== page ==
Nicky Morgan: To ask the Secretary of State for Communities and Local Government what guidance he issues to planning authorities on the acceptability of technical language in planning applications; what recent representations he has received on the accessibility of planning applications containing such language to non-specialist elected councillors; and if he will make a statement.
Robert Neill: My Department does not issue guidance specifically advising against the use of technical jargon in planning applications. However, it does advise planning authorities to ensure that they fully understand each development proposal before they consider whether or not it should be granted planning permission. Developers are encouraged to provide only information that is relevant, necessary and material to their application, and to keep the volume of supporting documentation to a minimum, so that their proposals are clear. Local authorities have the right to request clarification from applicants during the determination period, and-if these requests are not met to their satisfaction-may refuse to grant planning permission. I have not received any recent representations on the accessibility of planning applications containing technical jargon.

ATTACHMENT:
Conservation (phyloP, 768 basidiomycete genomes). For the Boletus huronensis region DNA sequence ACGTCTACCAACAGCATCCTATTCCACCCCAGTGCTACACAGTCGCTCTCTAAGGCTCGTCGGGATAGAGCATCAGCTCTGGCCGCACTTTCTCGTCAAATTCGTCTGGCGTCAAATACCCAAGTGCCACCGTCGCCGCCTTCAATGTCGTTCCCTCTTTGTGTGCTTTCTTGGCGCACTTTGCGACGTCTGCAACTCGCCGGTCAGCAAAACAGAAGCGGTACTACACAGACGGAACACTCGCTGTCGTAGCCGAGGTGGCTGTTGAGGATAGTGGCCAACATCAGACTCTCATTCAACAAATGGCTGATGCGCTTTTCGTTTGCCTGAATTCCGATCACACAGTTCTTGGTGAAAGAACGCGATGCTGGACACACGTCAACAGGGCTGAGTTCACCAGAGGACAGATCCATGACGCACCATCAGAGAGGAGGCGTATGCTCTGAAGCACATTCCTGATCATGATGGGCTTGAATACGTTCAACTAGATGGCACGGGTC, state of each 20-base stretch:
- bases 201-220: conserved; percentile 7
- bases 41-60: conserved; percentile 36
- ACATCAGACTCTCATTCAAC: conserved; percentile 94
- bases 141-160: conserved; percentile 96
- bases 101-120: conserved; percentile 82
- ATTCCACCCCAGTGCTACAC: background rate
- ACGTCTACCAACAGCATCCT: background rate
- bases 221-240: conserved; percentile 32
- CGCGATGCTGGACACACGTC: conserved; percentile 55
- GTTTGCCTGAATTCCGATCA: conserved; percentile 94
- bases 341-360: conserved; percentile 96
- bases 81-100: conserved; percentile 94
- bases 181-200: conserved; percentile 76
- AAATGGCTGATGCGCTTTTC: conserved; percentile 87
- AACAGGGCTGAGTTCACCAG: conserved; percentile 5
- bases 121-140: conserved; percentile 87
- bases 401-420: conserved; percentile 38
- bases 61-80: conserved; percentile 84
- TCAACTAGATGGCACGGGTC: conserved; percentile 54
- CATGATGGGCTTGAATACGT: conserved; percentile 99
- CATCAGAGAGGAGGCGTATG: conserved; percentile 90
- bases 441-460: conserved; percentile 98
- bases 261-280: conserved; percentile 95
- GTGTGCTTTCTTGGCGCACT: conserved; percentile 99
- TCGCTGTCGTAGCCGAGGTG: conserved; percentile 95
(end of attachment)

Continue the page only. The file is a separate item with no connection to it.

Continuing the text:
The new Government are supportive of the Local Government Association campaign against jargon and its 250 banned words from 'Goldfish Bowl facilitated conversations' to the 'wellderly'. And, as outlined in his speech of 6 July 2010, the Secretary of State has pledged to abolish the TLA (Three Letter Abbreviation), such as the IPC, CAA and RSSs.